Motivational Wisdom From A Chef Rat Part Ii

Motivational Wisdom From A Chef Rat Part Ii

Welcome to​ Part II of​ "Motivational Wisdom from a​ Chef Rat" where Disney movie Ratatouille's star and​ uber management guru, Remy the​ Rat, shares his motivational wisdom and​ inspirational insights:


When Anton Ego, France's most notorious food critic who can make or​ break a​ restaurant with a​ single review, makes his appearance at​ Gusteau's, Remy's culinary talents are finally put to​ the​ test.

But instead of​ preparing a​ fancy delicacy worthy of​ Gusteau's esteemed patrons, Remy chooses to​ make a​ homily Ratatouille (a vegetable stew made of​ eggplant, tomatoes, green peppers, and​ squash). It's a​ common folk meal fit "for peasants" the​ assistant cook declares.

Remy ignores this slight and​ goes with his heart. It's genuinely him and​ what he knows. He prepares an​ exquisitely rapturous, mouth-watering Ratatouille dish that just blows away the​ critic. as​ Ego takes his first bite, his cold exterior immediately melts in​ delight as​ he is​ brought back to​ sweet memories of​ his Mom's home-cooking.

This was an​ emotional scene for​ me as​ well. in​ my case, it​ brought back sweet memories of​ my father's home-cooking. My father passed away in​ a​ car accident eighteen years ago, and​ yet, I can still fondly remember savoring his Ratatouille. it​ was one of​ my father's favorites and​ he used to​ brag all the​ time about knowing how to​ make this French specialty. My brothers and​ I used to​ laugh as​ kids at​ the​ funny sounding name and​ how my father would roll the​ word off his tongue with such relish.

Bottom line: be yourself and​ ignore the​ critics.


When Linguini (I don't come up with these names), the​ supposed up-and-coming star boy chef at​ Gusteau's, reveals that the​ real inspiration behind his cooking is​ Remy the​ Rat, the​ entire staff thinks he's lost his mind and​ promptly leave the​ establishment.

Lesson: the​ best talent and​ ideas can come from anywhere and​ sometimes do come from the​ most unexpected places.

Don't pre-judge people. Just because someone's a​ rat doesn't mean they can't cook!

Likewise, don't be easily impressed by degrees, pedigrees, fancy titles, wealth, or​ so called experts. You have to​ carefully evaluate whether their talent or​ ideas will help move YOUR career or​ business forward. Sometimes that means seeking a​ second or​ third opinion.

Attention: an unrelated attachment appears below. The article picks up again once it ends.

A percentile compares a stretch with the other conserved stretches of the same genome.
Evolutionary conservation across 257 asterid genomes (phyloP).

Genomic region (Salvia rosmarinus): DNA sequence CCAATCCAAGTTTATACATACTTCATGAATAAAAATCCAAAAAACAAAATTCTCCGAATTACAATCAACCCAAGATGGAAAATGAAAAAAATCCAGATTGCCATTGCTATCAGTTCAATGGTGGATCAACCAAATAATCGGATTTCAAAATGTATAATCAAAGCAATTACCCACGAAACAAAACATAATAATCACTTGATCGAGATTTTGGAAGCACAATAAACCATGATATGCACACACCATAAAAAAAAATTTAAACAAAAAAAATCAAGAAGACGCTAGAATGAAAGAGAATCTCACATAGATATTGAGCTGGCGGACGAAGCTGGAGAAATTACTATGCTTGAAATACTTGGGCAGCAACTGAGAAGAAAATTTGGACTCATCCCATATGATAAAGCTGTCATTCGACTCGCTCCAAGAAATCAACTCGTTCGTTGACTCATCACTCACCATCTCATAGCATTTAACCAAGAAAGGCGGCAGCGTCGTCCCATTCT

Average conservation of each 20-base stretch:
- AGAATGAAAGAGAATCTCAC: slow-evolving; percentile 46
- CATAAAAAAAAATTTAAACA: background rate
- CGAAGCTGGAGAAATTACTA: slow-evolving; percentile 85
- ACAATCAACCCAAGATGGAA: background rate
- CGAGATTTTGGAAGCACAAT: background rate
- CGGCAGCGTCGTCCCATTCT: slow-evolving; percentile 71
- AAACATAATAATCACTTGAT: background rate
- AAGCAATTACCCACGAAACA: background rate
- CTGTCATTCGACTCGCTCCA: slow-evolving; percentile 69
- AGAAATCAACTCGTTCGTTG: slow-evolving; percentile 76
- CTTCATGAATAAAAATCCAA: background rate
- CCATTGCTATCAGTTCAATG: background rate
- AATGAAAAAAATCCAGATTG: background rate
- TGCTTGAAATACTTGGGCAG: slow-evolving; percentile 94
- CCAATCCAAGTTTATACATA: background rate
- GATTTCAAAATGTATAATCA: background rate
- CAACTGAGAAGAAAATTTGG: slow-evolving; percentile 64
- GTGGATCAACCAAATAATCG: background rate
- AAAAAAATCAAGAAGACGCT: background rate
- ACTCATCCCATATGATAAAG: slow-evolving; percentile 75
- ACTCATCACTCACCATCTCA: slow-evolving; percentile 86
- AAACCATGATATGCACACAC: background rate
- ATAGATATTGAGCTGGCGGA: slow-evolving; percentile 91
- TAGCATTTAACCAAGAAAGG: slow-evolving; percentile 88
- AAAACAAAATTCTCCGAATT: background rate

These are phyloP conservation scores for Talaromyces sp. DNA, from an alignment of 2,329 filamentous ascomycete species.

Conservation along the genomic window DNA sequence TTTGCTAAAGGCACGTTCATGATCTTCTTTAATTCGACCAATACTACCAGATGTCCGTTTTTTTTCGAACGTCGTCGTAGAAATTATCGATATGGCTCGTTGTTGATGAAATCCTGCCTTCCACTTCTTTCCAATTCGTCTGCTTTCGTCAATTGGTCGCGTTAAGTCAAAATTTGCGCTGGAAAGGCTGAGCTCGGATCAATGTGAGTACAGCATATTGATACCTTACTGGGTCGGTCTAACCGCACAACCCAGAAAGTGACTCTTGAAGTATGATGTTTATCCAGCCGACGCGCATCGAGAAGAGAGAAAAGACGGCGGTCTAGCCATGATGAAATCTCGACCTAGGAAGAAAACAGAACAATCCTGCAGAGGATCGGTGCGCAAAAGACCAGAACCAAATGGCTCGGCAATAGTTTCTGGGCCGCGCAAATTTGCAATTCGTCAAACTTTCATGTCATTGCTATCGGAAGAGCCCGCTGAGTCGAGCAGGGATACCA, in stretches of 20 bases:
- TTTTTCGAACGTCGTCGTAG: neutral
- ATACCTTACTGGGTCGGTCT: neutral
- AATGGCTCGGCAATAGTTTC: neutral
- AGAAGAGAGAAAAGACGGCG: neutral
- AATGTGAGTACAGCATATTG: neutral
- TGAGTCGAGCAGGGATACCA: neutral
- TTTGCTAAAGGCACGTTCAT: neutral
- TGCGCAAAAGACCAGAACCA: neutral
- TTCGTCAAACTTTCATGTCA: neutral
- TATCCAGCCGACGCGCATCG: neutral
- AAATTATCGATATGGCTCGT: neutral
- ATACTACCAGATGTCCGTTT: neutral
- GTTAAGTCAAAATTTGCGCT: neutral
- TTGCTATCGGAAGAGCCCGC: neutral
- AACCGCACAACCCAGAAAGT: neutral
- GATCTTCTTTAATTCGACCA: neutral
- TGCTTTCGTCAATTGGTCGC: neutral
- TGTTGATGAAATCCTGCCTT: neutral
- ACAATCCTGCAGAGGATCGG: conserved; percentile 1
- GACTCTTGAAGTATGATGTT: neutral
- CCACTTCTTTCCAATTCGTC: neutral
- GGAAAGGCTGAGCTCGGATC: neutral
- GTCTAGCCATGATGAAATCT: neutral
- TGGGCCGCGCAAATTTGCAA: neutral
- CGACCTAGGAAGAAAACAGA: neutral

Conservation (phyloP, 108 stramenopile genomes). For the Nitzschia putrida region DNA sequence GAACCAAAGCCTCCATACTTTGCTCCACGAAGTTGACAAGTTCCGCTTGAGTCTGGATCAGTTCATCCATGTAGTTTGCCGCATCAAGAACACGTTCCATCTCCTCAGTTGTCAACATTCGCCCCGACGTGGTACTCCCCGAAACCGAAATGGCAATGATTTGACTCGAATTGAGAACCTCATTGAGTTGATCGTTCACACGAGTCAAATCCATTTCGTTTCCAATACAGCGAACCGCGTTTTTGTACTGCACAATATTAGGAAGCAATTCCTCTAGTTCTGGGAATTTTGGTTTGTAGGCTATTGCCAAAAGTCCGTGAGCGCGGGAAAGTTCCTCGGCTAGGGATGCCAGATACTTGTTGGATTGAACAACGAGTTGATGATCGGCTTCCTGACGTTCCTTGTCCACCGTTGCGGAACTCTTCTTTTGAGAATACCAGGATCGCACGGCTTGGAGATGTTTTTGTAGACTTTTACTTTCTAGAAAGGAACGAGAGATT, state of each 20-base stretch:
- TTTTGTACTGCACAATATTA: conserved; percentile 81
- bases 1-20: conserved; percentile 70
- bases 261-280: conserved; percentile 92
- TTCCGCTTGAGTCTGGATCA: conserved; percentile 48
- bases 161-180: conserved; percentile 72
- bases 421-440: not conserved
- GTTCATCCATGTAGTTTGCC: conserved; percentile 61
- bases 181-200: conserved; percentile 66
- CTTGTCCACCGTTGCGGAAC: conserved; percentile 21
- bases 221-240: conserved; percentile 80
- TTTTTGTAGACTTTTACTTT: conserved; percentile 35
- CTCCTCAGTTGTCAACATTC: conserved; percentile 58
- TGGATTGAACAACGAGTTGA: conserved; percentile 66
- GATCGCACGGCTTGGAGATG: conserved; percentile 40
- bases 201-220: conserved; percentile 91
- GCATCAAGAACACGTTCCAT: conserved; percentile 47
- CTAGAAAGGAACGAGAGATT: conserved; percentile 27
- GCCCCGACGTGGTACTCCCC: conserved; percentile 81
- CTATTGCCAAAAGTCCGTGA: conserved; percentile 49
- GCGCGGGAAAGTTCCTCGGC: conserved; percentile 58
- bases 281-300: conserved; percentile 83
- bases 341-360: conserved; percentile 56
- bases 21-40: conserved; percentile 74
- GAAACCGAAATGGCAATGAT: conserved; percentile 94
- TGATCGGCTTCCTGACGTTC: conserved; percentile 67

When famed critic, Anton Ego, asks to​ personally speak with the​ head chef of​ Gusteau's, he is​ told to​ wait.

Check your ego at​ the​ door and​ tell it​ to​ wait. Don't let success get to​ your head. and​ give credit where credit is​ due.

When Linguini steals all the​ limelight and​ attributes Gusteau's new found success all to​ himself and​ his love interest, it​ breeds sour resentment in​ Remy who eventually leaves Linguini to​ his own devices.

You decide what's more important to​ you: your ego or​ your career. an​ effective leader always shares the​ limelight and​ generously gives credit, while a​ poor leader hogs up all the​ accolades creating resentment and​ unwanted enemies.

f you want to​ fast-track your success, go out of​ your way to​ catch people doing something right and​ give them the​ credit they crave so desperately and​ rightfully deserve!


When Anton Ego makes his grand appearance at​ Gusteau's to​ put the​ final nail in​ the​ coffin, he literally asks for​ a​ new perspective. "Surprise me!" he demands asking for​ something new off-the-menu.

We don't always have to​ go with the​ canned selection that's offered us - whether it's provided in​ a​ menu, business proposal, job offer, meeting agenda, or​ course curriculum. We can ask for​ a​ new perspective.

I suspect Ego was a​ management guru in​ his past life as​ this is​ great advice for​ managers as​ well. the​ next time you hold a​ meeting, ask for​ a​ new perspective. or​ ask in​ advance of​ the​ meeting that each person come prepared to​ attend the​ meeting with at​ least one new idea or​ new way of​ doing things.

Ask them to​ surprise you. the​ results may indeed surprise you - and​ hopefully for​ the​ better! (For added emphasis or​ just for​ fun and​ humor, take your team out to​ see Ratatouille or​ play clips from the​ movie at​ your meeting once it​ comes out in​ DVD).

Speaking of​ management gurus, I'm thinking of​ co-authoring a​ follow-up to​ Dr. Spencer Johnson's "Who Moved My Cheese." I think I'll call it: "Who Made My Ratatouille: Motivational Wisdom from Remy the​ Rat."

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